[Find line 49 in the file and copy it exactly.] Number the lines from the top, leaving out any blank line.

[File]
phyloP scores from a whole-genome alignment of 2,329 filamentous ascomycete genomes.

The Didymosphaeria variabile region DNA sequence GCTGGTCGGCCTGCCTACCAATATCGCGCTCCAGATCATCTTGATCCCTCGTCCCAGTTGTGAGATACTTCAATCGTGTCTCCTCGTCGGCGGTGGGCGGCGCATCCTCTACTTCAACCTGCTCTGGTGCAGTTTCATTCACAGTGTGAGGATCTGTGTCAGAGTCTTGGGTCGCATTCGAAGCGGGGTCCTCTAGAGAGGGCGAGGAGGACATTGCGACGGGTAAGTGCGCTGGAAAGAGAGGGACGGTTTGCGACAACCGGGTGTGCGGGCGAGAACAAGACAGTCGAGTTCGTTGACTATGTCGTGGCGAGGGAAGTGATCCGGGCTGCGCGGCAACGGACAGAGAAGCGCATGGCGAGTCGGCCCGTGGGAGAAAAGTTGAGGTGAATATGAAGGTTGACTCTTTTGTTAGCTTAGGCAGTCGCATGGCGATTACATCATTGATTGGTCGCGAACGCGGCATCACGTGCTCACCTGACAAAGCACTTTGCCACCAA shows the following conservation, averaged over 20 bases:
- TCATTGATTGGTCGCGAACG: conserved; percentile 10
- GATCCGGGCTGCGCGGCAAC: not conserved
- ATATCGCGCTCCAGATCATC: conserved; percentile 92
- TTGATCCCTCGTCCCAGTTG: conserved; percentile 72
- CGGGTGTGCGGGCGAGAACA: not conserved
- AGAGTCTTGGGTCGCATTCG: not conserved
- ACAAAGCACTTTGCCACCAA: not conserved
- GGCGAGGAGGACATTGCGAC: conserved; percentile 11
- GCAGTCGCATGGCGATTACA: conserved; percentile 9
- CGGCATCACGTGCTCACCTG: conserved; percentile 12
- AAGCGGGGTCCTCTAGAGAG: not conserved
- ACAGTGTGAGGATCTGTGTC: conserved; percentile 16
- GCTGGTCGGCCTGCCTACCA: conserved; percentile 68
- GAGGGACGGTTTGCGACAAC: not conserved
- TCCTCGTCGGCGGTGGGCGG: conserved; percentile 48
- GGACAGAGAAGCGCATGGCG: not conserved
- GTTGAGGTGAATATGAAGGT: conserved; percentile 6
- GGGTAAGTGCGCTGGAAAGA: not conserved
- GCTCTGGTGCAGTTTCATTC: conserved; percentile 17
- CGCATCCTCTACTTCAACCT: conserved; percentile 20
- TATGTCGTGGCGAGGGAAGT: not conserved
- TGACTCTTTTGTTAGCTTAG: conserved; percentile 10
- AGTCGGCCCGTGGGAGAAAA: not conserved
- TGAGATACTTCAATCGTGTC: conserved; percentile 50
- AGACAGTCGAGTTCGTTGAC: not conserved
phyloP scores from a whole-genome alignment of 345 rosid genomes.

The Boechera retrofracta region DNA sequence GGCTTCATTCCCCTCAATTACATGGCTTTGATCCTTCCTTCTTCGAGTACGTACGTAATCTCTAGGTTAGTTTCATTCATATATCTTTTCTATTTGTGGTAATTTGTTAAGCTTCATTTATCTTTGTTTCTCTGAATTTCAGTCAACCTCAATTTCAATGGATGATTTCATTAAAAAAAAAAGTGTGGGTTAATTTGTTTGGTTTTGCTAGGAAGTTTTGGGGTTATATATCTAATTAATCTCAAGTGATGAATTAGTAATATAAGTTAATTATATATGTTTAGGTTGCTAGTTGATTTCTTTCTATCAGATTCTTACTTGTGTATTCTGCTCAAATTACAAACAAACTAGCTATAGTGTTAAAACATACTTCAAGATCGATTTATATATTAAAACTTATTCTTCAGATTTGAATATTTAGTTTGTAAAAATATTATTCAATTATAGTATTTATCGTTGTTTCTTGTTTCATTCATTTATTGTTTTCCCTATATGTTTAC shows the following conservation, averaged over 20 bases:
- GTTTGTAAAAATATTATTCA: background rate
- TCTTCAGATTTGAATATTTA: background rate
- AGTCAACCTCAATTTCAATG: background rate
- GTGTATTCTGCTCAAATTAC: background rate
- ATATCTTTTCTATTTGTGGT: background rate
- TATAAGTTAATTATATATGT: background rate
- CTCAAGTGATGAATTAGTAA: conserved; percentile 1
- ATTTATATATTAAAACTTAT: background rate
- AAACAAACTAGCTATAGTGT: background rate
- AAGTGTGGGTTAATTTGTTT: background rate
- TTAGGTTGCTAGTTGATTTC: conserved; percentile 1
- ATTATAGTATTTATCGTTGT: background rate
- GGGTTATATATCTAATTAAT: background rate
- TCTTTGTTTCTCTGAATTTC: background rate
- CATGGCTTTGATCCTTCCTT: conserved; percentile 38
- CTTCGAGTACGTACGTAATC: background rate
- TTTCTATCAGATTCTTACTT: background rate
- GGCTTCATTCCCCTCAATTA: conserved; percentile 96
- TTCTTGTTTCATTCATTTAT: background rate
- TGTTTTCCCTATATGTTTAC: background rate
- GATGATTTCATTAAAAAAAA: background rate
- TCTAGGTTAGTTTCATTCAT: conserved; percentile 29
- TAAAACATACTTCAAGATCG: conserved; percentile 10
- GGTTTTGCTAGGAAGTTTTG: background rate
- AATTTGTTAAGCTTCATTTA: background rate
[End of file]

- TGTTTTCCCTATATGTTTAC: background rate